The Executor’s Checklist for Materials to Gather After Death

Woman with checklist walking through executor responsibilities

Completing this Executor checklist early on will position you for success, regardless of whether you are preparing for an independent estate administration or for an initial meeting with an estate planning attorney.

You can download a fillable copy of this checklist here.

Consolidate important personal and family information

Obtain original death certificates. In order to take custody of financial assets, you will need to present banks, brokers, and various other entities with the death certificate as proof that the person passed away. Most of these entities will be accept a copy of an original, but you may find some to be persistent on obtaining an original. Therefore, it’s a good idea to purchase 10 or so copies from the funeral home, crematory, or other office that assisted with the body. These certificates are inexpensive and easy to obtain as long as you do so upfront.

Locate the original copy of the will

Collect the social security numbers of the person who passed away as well as any surviving spouse, partner, and/or children

Create a family tree. Map out relationships to living family members and collect their addresses and telephone numbers. If you know the person had a contentious relationship with one or more family members, make note of that

Identify the names and phone numbers of the person’s accountant, financial advisor, and insurance agent, if any

Collect historical financial records

Collect tax returns (IRS Form 1040) for the three most recent years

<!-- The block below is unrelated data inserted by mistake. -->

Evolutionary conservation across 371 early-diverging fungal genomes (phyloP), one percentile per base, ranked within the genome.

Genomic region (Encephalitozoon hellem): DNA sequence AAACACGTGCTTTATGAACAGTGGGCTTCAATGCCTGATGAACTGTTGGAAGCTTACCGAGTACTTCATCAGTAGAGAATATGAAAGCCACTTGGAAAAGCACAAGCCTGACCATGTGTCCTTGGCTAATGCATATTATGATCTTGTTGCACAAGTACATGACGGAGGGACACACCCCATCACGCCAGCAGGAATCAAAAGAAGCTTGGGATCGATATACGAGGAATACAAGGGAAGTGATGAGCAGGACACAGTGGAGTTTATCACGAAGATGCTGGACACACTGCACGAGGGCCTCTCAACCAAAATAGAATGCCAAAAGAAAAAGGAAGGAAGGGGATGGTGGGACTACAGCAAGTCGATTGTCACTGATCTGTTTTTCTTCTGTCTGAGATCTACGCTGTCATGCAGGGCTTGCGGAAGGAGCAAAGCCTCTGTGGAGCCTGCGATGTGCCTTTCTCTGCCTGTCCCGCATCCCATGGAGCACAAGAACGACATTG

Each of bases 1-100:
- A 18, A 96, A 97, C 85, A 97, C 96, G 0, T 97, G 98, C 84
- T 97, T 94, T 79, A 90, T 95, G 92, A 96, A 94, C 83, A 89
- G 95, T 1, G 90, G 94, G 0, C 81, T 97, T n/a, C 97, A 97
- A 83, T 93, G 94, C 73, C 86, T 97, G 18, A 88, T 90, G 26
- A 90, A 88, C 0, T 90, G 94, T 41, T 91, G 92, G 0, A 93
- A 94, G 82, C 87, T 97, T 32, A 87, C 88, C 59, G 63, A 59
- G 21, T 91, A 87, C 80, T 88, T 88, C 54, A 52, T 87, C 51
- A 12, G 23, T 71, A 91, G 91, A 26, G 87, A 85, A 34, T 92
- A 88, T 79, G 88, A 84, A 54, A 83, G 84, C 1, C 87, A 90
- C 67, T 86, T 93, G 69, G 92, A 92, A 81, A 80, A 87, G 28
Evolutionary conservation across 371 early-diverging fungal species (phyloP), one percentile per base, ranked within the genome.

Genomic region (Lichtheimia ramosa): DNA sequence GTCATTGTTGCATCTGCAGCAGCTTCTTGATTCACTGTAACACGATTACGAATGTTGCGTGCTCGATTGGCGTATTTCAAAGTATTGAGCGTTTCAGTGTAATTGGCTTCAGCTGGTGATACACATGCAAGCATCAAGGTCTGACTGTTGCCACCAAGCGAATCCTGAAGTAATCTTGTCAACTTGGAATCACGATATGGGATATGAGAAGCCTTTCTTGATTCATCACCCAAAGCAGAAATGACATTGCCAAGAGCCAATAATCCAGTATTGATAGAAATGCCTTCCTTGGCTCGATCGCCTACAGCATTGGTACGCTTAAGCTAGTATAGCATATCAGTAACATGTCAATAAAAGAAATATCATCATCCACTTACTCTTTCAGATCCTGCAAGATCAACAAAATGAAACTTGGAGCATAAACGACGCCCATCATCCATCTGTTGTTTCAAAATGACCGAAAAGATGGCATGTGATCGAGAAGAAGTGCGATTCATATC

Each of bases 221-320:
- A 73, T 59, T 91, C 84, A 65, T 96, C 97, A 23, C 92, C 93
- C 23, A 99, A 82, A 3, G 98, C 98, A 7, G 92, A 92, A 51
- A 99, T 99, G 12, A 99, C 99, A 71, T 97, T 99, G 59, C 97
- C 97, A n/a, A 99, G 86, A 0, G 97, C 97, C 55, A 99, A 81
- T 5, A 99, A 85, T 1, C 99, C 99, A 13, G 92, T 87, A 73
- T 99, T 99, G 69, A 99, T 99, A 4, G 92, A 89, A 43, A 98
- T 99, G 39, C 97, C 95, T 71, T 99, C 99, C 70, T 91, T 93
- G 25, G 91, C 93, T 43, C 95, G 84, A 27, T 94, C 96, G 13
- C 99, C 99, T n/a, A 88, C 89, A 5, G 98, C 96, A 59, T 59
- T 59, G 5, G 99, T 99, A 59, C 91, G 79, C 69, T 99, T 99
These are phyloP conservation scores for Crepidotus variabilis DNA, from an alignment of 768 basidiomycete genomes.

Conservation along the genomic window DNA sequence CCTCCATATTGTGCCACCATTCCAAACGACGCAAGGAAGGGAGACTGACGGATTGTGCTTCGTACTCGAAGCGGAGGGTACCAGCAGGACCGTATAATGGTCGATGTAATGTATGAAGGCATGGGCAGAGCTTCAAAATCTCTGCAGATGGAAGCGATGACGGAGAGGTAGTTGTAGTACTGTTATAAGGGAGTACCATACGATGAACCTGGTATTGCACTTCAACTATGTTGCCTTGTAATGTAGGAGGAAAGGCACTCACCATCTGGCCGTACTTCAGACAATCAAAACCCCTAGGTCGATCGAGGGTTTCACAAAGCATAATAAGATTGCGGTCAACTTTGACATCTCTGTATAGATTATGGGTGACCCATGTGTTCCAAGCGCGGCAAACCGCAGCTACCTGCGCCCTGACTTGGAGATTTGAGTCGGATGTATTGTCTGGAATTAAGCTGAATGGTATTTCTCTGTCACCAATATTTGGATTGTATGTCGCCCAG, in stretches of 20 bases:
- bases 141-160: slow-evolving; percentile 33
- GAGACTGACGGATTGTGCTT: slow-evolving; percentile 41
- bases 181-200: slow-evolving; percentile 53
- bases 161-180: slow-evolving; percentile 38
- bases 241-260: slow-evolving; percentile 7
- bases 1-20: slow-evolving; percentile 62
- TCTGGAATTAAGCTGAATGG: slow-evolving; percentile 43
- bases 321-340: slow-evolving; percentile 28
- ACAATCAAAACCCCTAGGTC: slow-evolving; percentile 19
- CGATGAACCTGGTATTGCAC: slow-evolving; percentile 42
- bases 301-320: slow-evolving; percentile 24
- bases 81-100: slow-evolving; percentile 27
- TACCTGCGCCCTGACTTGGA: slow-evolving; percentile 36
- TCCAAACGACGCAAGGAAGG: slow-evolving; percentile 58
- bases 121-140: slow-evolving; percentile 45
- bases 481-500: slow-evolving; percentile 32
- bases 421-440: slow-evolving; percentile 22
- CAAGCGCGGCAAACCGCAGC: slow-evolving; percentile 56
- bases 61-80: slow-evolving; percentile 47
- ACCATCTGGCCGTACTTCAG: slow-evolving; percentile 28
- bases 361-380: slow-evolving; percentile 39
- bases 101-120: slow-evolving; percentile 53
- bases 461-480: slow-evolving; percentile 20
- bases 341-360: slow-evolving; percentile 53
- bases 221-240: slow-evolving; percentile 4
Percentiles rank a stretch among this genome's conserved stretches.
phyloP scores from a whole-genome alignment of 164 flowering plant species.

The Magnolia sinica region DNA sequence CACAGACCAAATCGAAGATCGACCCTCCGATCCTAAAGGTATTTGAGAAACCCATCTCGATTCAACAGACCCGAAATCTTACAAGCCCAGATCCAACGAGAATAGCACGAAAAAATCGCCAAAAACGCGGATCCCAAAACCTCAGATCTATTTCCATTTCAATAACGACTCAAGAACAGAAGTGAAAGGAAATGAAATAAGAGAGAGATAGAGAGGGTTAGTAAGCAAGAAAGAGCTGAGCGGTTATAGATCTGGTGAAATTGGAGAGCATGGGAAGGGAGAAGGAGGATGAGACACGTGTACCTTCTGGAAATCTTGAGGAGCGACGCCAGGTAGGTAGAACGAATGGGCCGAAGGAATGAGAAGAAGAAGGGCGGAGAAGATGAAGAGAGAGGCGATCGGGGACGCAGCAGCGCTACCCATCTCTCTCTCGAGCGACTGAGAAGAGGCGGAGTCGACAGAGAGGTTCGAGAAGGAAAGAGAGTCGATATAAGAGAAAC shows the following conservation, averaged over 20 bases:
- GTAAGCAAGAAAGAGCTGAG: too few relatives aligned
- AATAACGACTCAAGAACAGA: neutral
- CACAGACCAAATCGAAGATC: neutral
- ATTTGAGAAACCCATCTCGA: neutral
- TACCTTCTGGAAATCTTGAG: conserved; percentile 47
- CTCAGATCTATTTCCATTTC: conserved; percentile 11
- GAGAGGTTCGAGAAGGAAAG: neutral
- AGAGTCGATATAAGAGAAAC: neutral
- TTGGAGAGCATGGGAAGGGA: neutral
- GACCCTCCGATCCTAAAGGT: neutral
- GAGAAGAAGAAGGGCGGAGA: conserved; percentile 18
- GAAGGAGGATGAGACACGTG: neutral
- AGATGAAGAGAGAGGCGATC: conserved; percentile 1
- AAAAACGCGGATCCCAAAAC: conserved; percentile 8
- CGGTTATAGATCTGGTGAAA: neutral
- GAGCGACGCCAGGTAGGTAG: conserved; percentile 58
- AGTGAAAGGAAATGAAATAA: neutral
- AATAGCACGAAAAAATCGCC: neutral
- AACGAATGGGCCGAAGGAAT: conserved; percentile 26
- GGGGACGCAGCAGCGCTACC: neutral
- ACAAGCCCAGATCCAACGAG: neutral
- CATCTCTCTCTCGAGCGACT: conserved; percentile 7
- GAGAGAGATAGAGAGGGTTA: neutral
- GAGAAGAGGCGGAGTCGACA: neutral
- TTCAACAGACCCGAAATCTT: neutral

Collect gift tax returns (IRS Form 709) if the person made any gifts above gift tax threshold during his or her lifetime. These gift tax returns will be particularly relevant if the individual died with asset values approaching the federal estate tax threshold

Prepare the Initial Recording of Assets and Liabilities

Start preparing a summary of the decedent’s primary assets and liabilities. 

Access and collect account statements for the most recent reporting period, as well as date of death values for all bank, brokerage, IRA and 401(k) accounts.

Obtain copies of real estate deeds for all real estate property that the person owned or co-owned

Find beneficiary designation forms for any IRA and 401(k) accounts

Find any individual stock certificates and bonds held in the person’s name or copies of these, including a copy of stock certificate(s) for any cooperative unit(s) (co-op units)

Obtain copies of partnership or stockholder agreements, if any, regarding any private business interests or ownership that the person had.

Determine whether the person had an interest in any trust agreements, including trusts to which the person was a beneficiary or a trustee

Record all outstanding insurance policies, including any life insurance policy and beneficiary designations, accidental death insurance (if applicable), and homeowner’s or renter’s insurance.

Identify and locate safe deposit boxes to which the person had access

Collect bills for expenses incurred during the person’s life and payable or paid after his or her death, including medical bills and funeral expenses


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